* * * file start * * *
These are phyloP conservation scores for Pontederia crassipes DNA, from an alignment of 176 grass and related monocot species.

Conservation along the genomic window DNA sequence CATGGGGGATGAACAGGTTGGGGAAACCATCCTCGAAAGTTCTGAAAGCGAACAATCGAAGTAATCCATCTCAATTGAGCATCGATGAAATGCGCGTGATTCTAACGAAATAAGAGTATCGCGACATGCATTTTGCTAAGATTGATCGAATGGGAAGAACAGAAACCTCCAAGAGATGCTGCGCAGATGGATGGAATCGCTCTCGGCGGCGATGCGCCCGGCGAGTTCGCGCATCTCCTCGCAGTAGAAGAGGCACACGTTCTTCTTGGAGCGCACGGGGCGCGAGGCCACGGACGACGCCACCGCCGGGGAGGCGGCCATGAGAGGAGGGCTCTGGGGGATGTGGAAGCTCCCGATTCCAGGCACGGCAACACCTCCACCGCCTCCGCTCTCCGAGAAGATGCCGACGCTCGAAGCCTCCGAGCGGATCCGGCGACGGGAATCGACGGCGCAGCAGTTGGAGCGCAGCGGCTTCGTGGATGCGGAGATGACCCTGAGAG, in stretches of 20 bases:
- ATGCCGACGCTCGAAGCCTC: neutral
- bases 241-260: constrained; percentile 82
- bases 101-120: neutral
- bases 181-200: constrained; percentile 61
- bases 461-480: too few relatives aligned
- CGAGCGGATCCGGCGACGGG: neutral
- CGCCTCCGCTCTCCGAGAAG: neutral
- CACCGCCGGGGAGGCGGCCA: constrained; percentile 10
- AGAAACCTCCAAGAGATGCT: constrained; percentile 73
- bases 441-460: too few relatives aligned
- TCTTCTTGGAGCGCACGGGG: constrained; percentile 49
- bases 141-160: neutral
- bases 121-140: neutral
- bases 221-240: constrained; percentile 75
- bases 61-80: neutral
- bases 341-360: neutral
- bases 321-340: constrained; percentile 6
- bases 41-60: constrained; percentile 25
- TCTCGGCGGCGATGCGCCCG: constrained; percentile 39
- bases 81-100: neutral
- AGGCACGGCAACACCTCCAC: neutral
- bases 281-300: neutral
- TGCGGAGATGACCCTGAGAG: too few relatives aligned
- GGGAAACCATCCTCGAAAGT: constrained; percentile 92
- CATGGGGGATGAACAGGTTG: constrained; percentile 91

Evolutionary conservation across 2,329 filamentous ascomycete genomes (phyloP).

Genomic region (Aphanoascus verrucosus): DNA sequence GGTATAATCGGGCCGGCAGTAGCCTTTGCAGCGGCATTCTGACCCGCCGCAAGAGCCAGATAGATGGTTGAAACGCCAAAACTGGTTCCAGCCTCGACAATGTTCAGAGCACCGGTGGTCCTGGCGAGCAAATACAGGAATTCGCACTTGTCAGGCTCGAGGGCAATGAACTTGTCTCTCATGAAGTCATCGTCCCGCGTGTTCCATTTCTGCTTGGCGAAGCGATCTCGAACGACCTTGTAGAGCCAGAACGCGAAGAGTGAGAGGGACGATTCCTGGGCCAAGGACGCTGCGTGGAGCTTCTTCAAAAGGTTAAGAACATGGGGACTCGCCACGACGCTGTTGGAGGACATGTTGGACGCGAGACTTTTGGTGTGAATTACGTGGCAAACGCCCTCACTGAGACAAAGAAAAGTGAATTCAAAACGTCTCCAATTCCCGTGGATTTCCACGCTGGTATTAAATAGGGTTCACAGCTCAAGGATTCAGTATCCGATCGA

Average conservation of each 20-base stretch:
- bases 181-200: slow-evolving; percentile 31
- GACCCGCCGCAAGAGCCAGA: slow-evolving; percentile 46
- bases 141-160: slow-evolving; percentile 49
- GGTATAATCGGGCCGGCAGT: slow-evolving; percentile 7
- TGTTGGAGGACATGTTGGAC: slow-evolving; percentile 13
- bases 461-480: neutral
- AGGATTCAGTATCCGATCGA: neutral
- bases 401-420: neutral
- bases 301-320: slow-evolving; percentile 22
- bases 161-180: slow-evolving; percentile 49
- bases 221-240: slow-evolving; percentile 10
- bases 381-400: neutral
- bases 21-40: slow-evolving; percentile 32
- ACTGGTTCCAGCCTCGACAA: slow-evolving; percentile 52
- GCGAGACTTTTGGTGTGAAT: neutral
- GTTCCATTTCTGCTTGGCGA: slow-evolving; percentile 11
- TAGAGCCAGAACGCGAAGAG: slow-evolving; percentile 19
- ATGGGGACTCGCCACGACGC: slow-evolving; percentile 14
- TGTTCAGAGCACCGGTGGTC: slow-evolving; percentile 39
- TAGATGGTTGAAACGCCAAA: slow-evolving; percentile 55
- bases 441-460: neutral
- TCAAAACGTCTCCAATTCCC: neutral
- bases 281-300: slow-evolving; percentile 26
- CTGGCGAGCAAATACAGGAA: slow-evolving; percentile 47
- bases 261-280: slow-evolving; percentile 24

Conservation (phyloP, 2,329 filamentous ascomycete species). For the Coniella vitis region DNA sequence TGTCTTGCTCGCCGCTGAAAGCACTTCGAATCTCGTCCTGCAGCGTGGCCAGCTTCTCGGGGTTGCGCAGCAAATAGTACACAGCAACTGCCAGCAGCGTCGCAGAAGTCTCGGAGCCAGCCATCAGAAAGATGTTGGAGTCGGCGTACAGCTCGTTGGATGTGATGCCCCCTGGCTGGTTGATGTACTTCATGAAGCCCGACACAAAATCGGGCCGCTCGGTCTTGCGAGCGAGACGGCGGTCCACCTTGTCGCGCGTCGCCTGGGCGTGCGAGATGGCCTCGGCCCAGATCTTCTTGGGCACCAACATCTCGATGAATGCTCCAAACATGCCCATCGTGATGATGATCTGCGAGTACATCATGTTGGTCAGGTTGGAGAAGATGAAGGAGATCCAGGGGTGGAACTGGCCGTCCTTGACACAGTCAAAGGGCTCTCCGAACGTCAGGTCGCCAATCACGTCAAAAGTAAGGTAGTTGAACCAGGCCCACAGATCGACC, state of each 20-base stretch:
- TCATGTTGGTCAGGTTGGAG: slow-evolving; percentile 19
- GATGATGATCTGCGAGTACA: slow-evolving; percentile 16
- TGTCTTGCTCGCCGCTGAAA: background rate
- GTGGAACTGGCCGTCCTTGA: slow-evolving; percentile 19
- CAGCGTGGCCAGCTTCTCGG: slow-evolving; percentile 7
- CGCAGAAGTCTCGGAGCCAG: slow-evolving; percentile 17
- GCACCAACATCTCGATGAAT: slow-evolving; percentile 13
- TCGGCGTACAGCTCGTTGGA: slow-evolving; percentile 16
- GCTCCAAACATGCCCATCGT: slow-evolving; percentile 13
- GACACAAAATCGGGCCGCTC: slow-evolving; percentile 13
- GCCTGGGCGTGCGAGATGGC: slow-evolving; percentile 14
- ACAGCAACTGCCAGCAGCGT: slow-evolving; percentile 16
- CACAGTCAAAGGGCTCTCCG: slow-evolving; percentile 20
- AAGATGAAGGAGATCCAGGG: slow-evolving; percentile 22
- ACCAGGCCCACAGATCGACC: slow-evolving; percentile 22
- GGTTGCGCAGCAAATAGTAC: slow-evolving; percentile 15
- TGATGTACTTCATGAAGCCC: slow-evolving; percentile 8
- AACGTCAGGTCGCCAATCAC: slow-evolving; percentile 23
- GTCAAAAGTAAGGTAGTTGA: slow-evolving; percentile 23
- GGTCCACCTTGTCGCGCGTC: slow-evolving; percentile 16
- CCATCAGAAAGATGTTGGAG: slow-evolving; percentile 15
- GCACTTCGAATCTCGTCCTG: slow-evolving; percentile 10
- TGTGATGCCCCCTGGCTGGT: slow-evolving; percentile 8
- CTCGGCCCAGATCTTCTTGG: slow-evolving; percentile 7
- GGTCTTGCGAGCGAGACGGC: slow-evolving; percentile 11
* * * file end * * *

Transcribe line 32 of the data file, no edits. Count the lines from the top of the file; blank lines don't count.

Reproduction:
- GACCCGCCGCAAGAGCCAGA: slow-evolving; percentile 46